PAPUAN SEPARATIST REBELS BLAMED FOR POLICE KILLING THREE CIVILIANS

JAKARTA, Indonesia (August 31, 2000 - Indonesian Observer/Kabar-Irian)---A pro-Jakarta supporter in West Papua (Irian Jaya) says separatists are responsible for a recent bloody incident in which police shot dead three natives.

Decky Asmuruf says Papua Council Presidium is solely to blame for the killings, because it had encouraged local residents of Sorong to believe their region was independent.

Separatists and locals early on August 22 hoisted West Papua’s Morning Star flag outside the Imanuel Boswezen Church in Kampung Baru, East Sorong sub district.

Police arrived a couple of hours later and demanded the flag be taken down.

A clash broke out, with locals hurling arrows and spears, while police started shooting.

Police shot dead three people and injured 17 others. Three policemen were stabbed. Some 26 rioters were arrested.

Decky, a former Sorong community official now living in the West Papua capital, Jayapura, blasted the separatist movement for causing the deaths.

"There is no escaping [the fact] that the Papua Council Presidium is responsible for the deaths of the three persons who were shot," he was quoted as saying by Antara.

Decky said the clash was the result of "miscommunication" between the presidium and grassroots people, who were made to believe that West Papua had gained its independence.

"The Papua Presidium should continue to monitor the resounding political situation, because a lapse would result in the grassroots people being sacrificed," he said.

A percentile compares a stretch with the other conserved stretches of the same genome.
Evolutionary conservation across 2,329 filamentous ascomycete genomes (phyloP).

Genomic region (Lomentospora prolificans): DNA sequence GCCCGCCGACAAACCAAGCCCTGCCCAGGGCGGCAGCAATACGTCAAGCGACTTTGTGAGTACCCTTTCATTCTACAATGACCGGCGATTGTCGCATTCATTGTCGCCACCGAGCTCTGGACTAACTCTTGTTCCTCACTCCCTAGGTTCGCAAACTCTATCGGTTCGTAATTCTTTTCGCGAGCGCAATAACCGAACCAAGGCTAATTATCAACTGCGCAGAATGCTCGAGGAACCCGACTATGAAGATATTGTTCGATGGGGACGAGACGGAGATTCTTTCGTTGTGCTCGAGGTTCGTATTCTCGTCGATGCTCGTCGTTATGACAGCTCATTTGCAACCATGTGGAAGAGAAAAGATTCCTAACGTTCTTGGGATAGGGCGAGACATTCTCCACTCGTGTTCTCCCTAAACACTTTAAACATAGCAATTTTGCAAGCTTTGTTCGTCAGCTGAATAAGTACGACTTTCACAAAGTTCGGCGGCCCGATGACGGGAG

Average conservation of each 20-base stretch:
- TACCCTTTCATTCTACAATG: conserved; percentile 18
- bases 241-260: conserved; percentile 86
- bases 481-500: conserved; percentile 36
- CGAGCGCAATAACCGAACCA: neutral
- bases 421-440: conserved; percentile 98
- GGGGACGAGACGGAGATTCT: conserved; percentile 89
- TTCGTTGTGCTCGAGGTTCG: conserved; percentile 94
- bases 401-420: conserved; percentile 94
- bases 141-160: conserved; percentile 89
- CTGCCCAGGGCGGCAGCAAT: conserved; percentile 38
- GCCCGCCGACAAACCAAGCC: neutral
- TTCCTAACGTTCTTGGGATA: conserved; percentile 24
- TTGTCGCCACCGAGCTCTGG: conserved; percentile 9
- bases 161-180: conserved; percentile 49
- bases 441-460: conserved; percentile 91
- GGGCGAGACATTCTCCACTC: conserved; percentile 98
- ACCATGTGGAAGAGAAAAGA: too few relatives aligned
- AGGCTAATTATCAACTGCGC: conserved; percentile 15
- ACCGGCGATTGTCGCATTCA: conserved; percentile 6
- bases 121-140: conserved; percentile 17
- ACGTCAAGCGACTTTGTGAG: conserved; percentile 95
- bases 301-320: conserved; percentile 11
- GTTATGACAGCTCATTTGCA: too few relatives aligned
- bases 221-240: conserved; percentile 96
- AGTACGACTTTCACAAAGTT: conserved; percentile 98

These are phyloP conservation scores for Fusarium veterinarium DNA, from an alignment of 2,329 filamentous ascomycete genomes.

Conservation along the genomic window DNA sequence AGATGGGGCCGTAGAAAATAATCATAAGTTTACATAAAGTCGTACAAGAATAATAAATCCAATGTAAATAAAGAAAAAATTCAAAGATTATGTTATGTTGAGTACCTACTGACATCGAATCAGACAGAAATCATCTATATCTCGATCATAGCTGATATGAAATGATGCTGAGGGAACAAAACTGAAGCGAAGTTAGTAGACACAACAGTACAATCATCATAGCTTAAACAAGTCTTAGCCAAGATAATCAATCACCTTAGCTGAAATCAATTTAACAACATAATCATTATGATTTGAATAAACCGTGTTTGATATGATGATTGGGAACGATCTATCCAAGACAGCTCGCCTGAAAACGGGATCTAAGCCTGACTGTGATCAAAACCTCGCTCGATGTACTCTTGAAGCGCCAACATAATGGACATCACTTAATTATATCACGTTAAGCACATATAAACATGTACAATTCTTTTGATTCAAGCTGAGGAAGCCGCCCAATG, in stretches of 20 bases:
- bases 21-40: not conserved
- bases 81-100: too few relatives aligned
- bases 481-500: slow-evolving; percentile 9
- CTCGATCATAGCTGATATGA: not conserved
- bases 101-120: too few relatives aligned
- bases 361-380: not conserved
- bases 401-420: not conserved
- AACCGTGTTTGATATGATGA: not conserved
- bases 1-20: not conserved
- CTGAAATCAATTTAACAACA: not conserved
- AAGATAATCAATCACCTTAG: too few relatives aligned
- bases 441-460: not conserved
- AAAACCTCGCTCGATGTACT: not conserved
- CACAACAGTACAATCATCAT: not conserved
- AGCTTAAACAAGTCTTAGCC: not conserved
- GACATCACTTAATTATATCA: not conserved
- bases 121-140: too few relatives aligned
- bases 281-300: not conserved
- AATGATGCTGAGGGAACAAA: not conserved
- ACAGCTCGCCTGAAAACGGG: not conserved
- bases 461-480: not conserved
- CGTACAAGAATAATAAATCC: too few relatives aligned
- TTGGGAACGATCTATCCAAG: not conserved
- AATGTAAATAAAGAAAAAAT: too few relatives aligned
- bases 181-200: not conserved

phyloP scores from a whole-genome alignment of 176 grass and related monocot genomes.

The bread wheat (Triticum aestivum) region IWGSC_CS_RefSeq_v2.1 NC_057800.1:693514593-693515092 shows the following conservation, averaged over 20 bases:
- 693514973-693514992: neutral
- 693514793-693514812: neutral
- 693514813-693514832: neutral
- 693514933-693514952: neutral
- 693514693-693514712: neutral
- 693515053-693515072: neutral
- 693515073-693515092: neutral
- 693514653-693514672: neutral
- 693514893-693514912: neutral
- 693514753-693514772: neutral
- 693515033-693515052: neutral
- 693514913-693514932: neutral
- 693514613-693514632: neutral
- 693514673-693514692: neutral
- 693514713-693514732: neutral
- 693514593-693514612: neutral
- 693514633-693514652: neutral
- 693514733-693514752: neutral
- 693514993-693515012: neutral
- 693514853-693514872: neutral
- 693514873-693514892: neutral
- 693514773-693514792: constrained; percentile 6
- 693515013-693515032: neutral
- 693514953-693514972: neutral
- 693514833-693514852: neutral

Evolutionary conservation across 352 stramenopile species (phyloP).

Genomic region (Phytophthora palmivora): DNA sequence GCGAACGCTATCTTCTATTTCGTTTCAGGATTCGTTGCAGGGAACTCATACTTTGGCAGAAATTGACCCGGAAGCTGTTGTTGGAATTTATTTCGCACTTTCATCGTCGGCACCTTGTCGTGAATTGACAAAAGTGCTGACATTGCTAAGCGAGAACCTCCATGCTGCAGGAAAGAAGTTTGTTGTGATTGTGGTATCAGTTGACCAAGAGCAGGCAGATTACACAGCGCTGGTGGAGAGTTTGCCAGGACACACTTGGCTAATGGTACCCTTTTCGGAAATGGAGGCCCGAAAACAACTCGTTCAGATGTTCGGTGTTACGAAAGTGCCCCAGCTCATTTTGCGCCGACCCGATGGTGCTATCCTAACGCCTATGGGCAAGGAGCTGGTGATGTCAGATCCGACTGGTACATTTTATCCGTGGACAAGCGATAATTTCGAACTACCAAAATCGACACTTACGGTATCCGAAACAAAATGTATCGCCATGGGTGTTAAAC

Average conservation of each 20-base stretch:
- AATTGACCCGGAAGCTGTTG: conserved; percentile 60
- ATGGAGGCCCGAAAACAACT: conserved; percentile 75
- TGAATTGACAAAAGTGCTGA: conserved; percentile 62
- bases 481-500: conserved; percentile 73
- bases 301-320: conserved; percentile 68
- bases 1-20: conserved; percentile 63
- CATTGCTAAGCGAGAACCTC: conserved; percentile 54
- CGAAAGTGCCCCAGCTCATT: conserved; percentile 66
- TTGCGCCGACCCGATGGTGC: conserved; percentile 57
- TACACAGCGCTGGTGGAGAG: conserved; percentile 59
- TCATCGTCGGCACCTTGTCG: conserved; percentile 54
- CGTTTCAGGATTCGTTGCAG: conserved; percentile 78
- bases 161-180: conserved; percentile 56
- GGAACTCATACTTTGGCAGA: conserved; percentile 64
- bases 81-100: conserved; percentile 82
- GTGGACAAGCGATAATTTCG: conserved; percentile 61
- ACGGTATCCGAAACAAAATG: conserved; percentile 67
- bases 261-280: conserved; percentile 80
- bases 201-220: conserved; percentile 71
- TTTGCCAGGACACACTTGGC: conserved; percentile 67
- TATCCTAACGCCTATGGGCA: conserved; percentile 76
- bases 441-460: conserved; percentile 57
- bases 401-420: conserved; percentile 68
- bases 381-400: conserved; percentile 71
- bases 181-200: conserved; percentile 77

Secretary General of the Papua Council Presidium, Thaha Alhamid, has expressed regret that police killed the three natives in Sorong.

Decky, who heads the Irian Jaya Social Affairs Department, called on all parties, particularly the Indonesian Defense Forces and police, to exercise wisdom and self-control in handling unrest in Indonesia’s easternmost province.

Human rights activists say thousands of people have died in years of fighting between Indonesian security forces and rebels in the region.

Many of West Papua’s two million people still live a near-Stone Age existence in the mountainous interior.

The tribesmen traditionally use poison arrows and spears in their conflicts.

In 1962, the Dutch agreed to hand over the territory to the UN, which a year later gave the region to Indonesia, with an understanding that by the end of the decade the West Papuan people would have a chance to vote as to whether they wanted to remain part of Indonesia.

Activists say the so-called Act of Free Choice vote in 1969 was a disgraceful sham. All 1,022 village chiefs decided to remain part of Indonesia, allegedly because of intimidation. Since then, rebels belonging to the Free Papua Movement have been battling Indonesian rule.

Until last year, the military ran the province with an iron hand and a wooden leg.

Torture and murder were reportedly common.

KABAR IRIAN ("Irian News") Websites: http://www.irja.org/index2.shtml and http://www.kabar-irian.com 

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